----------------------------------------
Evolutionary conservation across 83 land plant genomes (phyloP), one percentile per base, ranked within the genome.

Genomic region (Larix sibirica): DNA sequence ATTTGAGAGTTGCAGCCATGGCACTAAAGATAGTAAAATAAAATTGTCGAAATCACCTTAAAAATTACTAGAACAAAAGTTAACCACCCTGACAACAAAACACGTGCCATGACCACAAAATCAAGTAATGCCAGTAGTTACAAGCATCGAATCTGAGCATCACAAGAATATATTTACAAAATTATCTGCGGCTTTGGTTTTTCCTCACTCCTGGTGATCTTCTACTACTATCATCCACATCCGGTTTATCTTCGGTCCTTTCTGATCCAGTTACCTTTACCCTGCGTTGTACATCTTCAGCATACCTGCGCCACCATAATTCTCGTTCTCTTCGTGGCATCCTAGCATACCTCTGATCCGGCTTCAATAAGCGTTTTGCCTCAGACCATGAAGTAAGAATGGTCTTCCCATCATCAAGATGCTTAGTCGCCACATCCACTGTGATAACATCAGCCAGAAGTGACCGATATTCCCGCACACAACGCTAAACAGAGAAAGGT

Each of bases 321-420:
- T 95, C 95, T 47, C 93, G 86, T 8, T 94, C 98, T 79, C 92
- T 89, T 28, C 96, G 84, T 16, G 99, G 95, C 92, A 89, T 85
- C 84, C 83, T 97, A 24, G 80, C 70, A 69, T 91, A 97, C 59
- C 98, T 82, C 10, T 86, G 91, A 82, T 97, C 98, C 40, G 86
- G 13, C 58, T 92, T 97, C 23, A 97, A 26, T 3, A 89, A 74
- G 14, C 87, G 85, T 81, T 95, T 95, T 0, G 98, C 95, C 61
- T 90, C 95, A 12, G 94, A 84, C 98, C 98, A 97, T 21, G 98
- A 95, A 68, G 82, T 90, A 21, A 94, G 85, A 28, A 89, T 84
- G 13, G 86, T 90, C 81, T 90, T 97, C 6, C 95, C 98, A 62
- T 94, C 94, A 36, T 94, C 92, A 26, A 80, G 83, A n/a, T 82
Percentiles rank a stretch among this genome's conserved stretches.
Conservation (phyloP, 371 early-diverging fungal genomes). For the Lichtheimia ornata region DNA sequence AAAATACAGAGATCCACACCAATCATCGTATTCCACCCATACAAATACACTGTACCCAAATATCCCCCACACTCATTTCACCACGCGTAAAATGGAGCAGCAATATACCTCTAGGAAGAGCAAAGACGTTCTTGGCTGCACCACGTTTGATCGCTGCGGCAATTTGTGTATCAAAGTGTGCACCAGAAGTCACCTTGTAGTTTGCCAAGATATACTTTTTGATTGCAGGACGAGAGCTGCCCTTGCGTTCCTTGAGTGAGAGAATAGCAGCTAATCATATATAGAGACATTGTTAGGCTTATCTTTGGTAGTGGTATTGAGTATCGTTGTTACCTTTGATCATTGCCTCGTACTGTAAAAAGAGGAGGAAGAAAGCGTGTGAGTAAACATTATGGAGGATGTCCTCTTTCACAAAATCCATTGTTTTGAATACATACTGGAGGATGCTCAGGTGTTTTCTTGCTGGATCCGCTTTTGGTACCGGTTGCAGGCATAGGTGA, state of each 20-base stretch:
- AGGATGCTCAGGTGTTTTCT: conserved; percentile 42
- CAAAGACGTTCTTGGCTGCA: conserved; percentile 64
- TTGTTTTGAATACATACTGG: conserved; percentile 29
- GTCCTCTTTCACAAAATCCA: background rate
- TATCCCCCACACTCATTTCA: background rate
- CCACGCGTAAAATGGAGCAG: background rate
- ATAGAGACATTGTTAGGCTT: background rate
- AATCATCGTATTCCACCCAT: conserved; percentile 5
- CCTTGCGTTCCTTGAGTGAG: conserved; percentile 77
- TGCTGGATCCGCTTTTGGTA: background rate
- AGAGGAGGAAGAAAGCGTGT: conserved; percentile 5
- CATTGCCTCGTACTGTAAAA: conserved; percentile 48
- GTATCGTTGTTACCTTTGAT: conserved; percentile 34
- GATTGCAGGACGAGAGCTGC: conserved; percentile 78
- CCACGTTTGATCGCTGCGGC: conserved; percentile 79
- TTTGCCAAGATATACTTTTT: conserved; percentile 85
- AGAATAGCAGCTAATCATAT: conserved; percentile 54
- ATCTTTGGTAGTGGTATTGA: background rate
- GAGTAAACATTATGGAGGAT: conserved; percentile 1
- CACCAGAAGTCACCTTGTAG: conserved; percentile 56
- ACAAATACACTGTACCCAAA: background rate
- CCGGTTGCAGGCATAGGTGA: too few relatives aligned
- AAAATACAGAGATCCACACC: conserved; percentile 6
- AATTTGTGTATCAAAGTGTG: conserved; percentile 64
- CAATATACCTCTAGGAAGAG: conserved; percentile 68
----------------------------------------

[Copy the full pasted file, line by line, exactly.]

Evolutionary conservation across 83 land plant genomes (phyloP), one percentile per base, ranked within the genome.

Genomic region (Larix sibirica): DNA sequence ATTTGAGAGTTGCAGCCATGGCACTAAAGATAGTAAAATAAAATTGTCGAAATCACCTTAAAAATTACTAGAACAAAAGTTAACCACCCTGACAACAAAACACGTGCCATGACCACAAAATCAAGTAATGCCAGTAGTTACAAGCATCGAATCTGAGCATCACAAGAATATATTTACAAAATTATCTGCGGCTTTGGTTTTTCCTCACTCCTGGTGATCTTCTACTACTATCATCCACATCCGGTTTATCTTCGGTCCTTTCTGATCCAGTTACCTTTACCCTGCGTTGTACATCTTCAGCATACCTGCGCCACCATAATTCTCGTTCTCTTCGTGGCATCCTAGCATACCTCTGATCCGGCTTCAATAAGCGTTTTGCCTCAGACCATGAAGTAAGAATGGTCTTCCCATCATCAAGATGCTTAGTCGCCACATCCACTGTGATAACATCAGCCAGAAGTGACCGATATTCCCGCACACAACGCTAAACAGAGAAAGGT

Each of bases 321-420:
- T 95, C 95, T 47, C 93, G 86, T 8, T 94, C 98, T 79, C 92
- T 89, T 28, C 96, G 84, T 16, G 99, G 95, C 92, A 89, T 85
- C 84, C 83, T 97, A 24, G 80, C 70, A 69, T 91, A 97, C 59
- C 98, T 82, C 10, T 86, G 91, A 82, T 97, C 98, C 40, G 86
- G 13, C 58, T 92, T 97, C 23, A 97, A 26, T 3, A 89, A 74
- G 14, C 87, G 85, T 81, T 95, T 95, T 0, G 98, C 95, C 61
- T 90, C 95, A 12, G 94, A 84, C 98, C 98, A 97, T 21, G 98
- A 95, A 68, G 82, T 90, A 21, A 94, G 85, A 28, A 89, T 84
- G 13, G 86, T 90, C 81, T 90, T 97, C 6, C 95, C 98, A 62
- T 94, C 94, A 36, T 94, C 92, A 26, A 80, G 83, A n/a, T 82
Percentiles rank a stretch among this genome's conserved stretches.
Conservation (phyloP, 371 early-diverging fungal genomes). For the Lichtheimia ornata region DNA sequence AAAATACAGAGATCCACACCAATCATCGTATTCCACCCATACAAATACACTGTACCCAAATATCCCCCACACTCATTTCACCACGCGTAAAATGGAGCAGCAATATACCTCTAGGAAGAGCAAAGACGTTCTTGGCTGCACCACGTTTGATCGCTGCGGCAATTTGTGTATCAAAGTGTGCACCAGAAGTCACCTTGTAGTTTGCCAAGATATACTTTTTGATTGCAGGACGAGAGCTGCCCTTGCGTTCCTTGAGTGAGAGAATAGCAGCTAATCATATATAGAGACATTGTTAGGCTTATCTTTGGTAGTGGTATTGAGTATCGTTGTTACCTTTGATCATTGCCTCGTACTGTAAAAAGAGGAGGAAGAAAGCGTGTGAGTAAACATTATGGAGGATGTCCTCTTTCACAAAATCCATTGTTTTGAATACATACTGGAGGATGCTCAGGTGTTTTCTTGCTGGATCCGCTTTTGGTACCGGTTGCAGGCATAGGTGA, state of each 20-base stretch:
- AGGATGCTCAGGTGTTTTCT: conserved; percentile 42
- CAAAGACGTTCTTGGCTGCA: conserved; percentile 64
- TTGTTTTGAATACATACTGG: conserved; percentile 29
- GTCCTCTTTCACAAAATCCA: background rate
- TATCCCCCACACTCATTTCA: background rate
- CCACGCGTAAAATGGAGCAG: background rate
- ATAGAGACATTGTTAGGCTT: background rate
- AATCATCGTATTCCACCCAT: conserved; percentile 5
- CCTTGCGTTCCTTGAGTGAG: conserved; percentile 77
- TGCTGGATCCGCTTTTGGTA: background rate
- AGAGGAGGAAGAAAGCGTGT: conserved; percentile 5
- CATTGCCTCGTACTGTAAAA: conserved; percentile 48
- GTATCGTTGTTACCTTTGAT: conserved; percentile 34
- GATTGCAGGACGAGAGCTGC: conserved; percentile 78
- CCACGTTTGATCGCTGCGGC: conserved; percentile 79
- TTTGCCAAGATATACTTTTT: conserved; percentile 85
- AGAATAGCAGCTAATCATAT: conserved; percentile 54
- ATCTTTGGTAGTGGTATTGA: background rate
- GAGTAAACATTATGGAGGAT: conserved; percentile 1
- CACCAGAAGTCACCTTGTAG: conserved; percentile 56
- ACAAATACACTGTACCCAAA: background rate
- CCGGTTGCAGGCATAGGTGA: too few relatives aligned
- AAAATACAGAGATCCACACC: conserved; percentile 6
- AATTTGTGTATCAAAGTGTG: conserved; percentile 64
- CAATATACCTCTAGGAAGAG: conserved; percentile 68